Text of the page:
Press Statement: Department of Commerce concludes that Line 3 Pipeline is not needed in Minnesota

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September 11, 2017

Sara Wolff, Advocacy Director
Minnesota Environmental Partnership, 651-491-1229

Department of Commerce concludes that Line 3 Pipeline is not needed in Minnesota

This afternoon the Department of Commerce submitted testimony to the Minnesota Public Utilities Commission concluding that Enbridge has not established a need for the proposed Line 3 pipeline in Minnesota as required under state rules. 

The testimony states that “in light of the serious risks and effects on the natural and socioeconomic environments of the existing Line 3 and the limited benefit that the existing Line 3 provides to Minnesota refineries, it is reasonable to conclude that Minnesota would be better off if Enbridge proposed to cease operations of the existing Line 3 without any new pipeline being built.”

Steve Morse, Executive Director of the Minnesota Environmental Partnership, said, “We commend the Department of Commerce for taking a hard look at the data and carefully considering the criteria that are in law for this type of project.  The Department found that this pipeline is not needed for Minnesota, that it does not benefit Minnesota, and is not good for Minnesota.”  

Of note, Morse said, is that according to the testimony, Enbridge did not provide a “sufficient analysis of future demand, and [the oil market analysis prepared by London Economics International, a global energy economics consulting firm] independently finds that ‘Minnesota demand for refined products appears unlikely to increase in the long term.’”

“The age of growth in fossil fuel demand is over,” Morse said. “We don’t need increased fossil fuel capacity.” Instead, “We need to get about the business of abandoning and cleaning up the existing Line 3.”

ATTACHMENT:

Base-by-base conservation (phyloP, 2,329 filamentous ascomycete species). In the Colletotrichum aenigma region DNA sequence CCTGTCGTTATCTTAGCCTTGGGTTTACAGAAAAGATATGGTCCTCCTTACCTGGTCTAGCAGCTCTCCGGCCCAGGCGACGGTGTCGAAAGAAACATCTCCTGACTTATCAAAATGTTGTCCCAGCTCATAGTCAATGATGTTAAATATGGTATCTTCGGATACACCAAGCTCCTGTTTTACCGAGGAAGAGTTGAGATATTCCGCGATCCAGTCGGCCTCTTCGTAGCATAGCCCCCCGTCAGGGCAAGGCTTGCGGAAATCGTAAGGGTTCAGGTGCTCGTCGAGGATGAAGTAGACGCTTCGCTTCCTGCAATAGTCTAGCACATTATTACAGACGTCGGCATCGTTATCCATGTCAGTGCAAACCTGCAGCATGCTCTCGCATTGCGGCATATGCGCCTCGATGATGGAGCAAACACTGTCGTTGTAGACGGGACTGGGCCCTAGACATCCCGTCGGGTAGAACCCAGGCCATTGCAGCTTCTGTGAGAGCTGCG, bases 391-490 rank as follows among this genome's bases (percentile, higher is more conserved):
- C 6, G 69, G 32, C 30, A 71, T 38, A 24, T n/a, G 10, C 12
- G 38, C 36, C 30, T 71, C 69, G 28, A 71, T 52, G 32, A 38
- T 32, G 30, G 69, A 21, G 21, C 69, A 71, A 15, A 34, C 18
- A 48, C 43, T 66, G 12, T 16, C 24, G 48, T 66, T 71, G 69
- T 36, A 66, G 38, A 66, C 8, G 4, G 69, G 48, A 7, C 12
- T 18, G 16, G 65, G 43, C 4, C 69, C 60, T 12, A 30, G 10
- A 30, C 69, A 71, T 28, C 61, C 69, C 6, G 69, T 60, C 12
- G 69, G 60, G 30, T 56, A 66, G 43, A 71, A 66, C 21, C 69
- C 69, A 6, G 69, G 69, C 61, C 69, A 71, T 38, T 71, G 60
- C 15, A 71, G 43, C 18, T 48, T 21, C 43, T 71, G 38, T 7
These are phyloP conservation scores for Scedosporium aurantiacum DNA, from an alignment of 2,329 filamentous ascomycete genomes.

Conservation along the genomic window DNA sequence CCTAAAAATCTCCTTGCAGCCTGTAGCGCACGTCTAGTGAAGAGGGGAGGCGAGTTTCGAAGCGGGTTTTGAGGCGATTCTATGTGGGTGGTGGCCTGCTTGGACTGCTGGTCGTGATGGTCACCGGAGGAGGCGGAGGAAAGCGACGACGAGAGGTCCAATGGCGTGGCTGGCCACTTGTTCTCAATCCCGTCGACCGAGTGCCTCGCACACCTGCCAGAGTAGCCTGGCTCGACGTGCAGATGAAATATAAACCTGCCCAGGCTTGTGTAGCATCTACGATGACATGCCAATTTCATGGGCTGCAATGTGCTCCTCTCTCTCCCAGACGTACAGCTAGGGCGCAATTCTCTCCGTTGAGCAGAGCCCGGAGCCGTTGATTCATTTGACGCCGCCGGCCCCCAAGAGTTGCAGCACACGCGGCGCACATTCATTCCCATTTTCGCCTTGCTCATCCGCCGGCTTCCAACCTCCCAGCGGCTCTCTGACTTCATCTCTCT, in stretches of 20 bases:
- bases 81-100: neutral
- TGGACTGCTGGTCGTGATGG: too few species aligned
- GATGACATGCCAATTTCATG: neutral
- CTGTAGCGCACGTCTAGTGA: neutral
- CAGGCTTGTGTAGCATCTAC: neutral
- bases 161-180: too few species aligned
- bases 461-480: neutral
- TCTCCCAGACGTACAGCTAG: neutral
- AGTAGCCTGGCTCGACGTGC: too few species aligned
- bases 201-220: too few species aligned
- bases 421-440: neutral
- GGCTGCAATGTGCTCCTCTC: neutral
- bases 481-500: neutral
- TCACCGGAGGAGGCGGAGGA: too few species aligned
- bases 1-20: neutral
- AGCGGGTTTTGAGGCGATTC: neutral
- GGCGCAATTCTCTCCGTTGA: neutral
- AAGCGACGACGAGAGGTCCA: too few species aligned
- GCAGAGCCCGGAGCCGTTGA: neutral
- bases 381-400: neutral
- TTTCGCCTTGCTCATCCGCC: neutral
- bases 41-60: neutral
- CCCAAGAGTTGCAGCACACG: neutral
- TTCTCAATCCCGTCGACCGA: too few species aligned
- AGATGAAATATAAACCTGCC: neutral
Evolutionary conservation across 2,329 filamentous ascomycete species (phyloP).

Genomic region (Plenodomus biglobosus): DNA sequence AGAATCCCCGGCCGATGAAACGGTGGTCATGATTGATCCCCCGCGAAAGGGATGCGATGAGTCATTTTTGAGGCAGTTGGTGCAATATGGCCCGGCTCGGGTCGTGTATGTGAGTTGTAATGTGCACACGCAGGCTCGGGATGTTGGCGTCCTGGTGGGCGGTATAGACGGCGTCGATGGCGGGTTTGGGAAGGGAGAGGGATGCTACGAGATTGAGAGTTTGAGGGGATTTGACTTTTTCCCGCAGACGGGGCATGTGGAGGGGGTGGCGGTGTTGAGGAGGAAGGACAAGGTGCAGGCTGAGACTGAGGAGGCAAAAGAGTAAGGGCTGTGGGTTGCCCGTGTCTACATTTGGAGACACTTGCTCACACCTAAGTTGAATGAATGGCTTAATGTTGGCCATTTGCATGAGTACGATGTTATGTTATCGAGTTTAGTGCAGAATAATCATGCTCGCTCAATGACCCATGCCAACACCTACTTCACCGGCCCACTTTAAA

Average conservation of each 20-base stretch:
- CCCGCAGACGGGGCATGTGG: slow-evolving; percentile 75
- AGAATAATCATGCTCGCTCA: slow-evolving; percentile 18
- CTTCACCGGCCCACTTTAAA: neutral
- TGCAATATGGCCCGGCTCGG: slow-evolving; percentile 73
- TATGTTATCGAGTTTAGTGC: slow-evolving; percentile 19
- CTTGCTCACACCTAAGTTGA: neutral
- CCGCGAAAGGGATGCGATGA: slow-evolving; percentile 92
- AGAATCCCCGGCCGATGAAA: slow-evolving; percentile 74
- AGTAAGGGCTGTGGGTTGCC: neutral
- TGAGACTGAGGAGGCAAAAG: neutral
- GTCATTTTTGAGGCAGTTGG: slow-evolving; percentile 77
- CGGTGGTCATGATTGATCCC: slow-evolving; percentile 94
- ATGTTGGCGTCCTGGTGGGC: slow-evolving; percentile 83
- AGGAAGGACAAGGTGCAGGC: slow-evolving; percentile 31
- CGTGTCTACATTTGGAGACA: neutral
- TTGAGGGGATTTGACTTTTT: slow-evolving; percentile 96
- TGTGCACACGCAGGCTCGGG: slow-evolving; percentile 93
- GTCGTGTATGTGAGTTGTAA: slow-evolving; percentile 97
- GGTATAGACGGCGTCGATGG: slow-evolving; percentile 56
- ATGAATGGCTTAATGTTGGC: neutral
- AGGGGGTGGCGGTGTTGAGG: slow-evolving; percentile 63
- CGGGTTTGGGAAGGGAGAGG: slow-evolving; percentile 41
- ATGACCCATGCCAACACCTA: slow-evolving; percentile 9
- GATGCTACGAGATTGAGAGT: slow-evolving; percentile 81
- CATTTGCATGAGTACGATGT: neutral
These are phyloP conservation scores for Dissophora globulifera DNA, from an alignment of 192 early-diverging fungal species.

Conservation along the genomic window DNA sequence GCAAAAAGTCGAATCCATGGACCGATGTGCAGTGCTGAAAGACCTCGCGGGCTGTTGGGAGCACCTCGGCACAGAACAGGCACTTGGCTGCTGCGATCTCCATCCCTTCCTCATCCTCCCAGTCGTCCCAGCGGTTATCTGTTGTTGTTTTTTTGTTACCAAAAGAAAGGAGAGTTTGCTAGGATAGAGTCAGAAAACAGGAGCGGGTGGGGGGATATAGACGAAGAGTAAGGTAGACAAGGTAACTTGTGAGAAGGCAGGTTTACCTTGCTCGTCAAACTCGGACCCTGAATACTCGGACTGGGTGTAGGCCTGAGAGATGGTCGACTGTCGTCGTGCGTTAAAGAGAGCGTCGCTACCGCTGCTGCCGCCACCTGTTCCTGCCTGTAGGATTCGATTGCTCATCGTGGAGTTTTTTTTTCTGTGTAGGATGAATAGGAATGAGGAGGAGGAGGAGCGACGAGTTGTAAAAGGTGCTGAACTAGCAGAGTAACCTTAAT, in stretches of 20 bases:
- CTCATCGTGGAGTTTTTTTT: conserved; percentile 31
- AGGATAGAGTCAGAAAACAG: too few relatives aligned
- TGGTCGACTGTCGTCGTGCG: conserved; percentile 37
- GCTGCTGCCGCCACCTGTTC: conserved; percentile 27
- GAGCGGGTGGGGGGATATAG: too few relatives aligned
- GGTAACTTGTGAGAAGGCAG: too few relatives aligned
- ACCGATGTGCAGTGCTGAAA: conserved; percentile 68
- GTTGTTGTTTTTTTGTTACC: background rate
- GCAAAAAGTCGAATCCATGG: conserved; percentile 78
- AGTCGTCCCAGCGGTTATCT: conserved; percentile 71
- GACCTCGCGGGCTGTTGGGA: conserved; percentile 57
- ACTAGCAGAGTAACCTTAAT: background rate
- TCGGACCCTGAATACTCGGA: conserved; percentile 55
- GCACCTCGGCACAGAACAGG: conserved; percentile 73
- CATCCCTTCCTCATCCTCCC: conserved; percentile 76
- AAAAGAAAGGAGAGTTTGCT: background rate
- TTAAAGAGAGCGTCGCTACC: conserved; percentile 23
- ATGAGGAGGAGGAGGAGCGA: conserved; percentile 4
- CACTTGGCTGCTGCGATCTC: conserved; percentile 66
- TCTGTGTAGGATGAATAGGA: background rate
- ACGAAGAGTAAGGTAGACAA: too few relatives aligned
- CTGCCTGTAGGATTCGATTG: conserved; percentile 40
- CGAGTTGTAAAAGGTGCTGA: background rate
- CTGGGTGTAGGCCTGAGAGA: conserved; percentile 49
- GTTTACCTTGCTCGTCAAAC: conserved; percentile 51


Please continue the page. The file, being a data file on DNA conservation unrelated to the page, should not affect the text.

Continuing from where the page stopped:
Enbridge Energy, a Canadian Energy Company, is proposing to construct a new oil pipeline in Minnesota to replace its existing Line 3 pipeline. The new pipeline would be almost twice as large as the existing pipeline and thus enable it to carry dirtier and heavier Canadian tar sands oil – 760,000 barrels per day, through Minnesota’s most pristine waters, watersheds and tribal communities.

Intensive efforts to educate Minnesotans about the harmful impacts of this project have been carried out by a broad and diverse coalition of Line 3 corridor landowners, Indian tribes and tribal communities, concerned citizens and organizations across the state.


About Minnesota Environmental Partnership
Minnesota Environmental Partnership is a coalition of more than 70 environmental, conservation, and civic organizations working together for clean water, clean energy and protection of our Great Outdoors. The Minnesota Environmental Partnership engages state leaders, unites environmental efforts and helps citizens take action for the Minnesota they love.

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